The Muslim enlightenment movement headed by the Mohammadan Education Conference that later morphed into All India Muslim League was a reaction to such inbreeding in Muslim minority enclaves surrounded by Hindu majority in states like Uttar Pradesh, Bihar and Bengal. This was a small group of educated Muslims who despite being high achievers were not elitist. The modern educational objectives of the Aligarh Movement were to convert the Muslims of undivided India into elite educational class that would dominate upper strata’s of society improving socio-economic conditions. At point of history, preservation of the religious exclusivity was the forte of the Muslim religious parties, who opposed Aligarh and Qaide E Azam Muhammad Ali Jinnah. At some stage after the famous Allahabad address by Allama Iqbal, the movement changes tracks from the socio-economic and political emancipation of the Muslim minorities to an exclusive Muslim identity. Despite Jinnah’s attempts at an enviable pluralism within a Muslim state spelled in his 11 August address to the Constituent Assembly of Pakistan, the drift continued. Creation of Pakistan resulted in ghettoization of Muslim Minorities in India and tragically, the same fate for urbanised migrants in Pakistan who gave up whatever they had in India.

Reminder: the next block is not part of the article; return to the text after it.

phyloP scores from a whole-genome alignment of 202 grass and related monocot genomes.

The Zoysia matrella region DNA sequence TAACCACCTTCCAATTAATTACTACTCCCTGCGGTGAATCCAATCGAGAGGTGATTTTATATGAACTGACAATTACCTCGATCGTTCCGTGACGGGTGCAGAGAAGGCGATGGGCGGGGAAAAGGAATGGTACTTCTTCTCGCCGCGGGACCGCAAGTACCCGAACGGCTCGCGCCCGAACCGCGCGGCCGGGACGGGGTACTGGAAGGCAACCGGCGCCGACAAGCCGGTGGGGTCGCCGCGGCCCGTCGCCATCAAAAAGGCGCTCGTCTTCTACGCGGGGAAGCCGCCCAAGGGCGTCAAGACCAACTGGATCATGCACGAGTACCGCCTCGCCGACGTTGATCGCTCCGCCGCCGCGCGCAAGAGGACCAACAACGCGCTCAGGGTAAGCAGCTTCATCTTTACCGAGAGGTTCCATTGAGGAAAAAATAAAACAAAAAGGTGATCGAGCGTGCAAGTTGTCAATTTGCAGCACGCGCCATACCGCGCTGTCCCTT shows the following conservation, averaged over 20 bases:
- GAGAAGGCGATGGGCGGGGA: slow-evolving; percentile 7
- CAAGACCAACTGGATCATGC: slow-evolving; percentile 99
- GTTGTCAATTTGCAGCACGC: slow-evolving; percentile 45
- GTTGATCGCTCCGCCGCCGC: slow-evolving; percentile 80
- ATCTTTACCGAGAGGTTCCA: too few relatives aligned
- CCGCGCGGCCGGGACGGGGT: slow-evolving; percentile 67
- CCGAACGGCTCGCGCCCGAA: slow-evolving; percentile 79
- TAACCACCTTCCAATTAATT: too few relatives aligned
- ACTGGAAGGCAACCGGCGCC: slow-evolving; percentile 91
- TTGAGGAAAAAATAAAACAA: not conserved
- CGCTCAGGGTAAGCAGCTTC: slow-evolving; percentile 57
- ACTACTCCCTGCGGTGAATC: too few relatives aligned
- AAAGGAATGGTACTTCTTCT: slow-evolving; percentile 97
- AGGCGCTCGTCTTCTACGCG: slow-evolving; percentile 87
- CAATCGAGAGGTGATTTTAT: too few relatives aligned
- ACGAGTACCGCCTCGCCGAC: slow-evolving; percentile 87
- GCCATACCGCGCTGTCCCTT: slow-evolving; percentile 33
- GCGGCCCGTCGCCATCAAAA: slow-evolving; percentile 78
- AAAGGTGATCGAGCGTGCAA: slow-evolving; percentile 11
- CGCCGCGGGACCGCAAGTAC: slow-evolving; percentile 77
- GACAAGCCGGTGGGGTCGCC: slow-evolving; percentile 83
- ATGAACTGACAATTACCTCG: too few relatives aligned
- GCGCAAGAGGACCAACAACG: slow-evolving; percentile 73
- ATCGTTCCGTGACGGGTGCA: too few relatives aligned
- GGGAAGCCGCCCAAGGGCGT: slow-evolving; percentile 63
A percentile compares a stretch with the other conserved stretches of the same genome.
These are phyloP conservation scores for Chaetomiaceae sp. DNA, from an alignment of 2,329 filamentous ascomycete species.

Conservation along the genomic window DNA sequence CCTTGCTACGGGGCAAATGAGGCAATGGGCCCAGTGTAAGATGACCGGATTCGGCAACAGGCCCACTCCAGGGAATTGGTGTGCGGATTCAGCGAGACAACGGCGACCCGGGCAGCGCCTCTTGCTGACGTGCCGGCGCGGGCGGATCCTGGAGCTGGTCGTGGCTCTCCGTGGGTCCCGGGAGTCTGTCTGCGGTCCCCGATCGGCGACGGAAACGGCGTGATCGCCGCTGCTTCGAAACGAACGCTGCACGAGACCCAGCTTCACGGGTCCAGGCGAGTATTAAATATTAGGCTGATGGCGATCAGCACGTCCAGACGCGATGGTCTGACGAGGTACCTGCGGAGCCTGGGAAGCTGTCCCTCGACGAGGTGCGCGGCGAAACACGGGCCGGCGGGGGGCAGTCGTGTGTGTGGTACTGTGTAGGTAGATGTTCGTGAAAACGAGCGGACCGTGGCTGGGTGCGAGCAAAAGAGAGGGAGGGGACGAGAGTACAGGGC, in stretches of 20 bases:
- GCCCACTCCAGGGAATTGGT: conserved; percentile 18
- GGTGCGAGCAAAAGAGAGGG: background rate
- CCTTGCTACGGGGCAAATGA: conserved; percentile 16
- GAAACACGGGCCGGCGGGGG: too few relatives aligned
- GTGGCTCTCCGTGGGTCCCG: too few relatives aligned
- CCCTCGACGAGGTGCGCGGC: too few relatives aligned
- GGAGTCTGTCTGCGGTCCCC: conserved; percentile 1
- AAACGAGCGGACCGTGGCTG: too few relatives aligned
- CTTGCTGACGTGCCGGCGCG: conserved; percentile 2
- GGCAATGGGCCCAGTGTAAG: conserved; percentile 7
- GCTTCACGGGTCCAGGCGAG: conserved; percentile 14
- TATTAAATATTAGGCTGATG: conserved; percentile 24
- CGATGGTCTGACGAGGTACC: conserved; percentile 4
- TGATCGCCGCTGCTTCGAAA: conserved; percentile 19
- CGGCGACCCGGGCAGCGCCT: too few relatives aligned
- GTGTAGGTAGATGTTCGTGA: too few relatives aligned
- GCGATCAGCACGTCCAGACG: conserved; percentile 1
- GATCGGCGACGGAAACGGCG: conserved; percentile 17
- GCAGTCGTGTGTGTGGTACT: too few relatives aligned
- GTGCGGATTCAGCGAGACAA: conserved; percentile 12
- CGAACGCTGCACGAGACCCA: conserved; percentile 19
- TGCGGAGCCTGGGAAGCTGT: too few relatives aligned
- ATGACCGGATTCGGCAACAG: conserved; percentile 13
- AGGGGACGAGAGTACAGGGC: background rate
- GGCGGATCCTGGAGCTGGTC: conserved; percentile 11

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The above reference also applies to Non-Muslims of the sub-continent who voluntarily threw their lot with Pakistan.  Today, majority of them are encapsulated in urban slums, showing alarming signs of social inbreeding and cultural decadence. They own some of the best educational institutions but have the lowest literacy rate. The empowered minority has drawn circles around them as minorities, unworthy of key positions and political outcasts hanging with a thread to the political leaders who can decide their fate whimsically.

Urban planning stopped 60 years ago in Pakistan. As the economy grew, people migrated from rural areas to towns and cities for jobs. Rather than expand cities under a plan, slums were allowed to grow. Today all slums around the major cities of Pakistan are not only a reflection of socio-economic decadence but also the rising crimes. The mega city of Karachi and Islamabad the capital are practically ungovernable.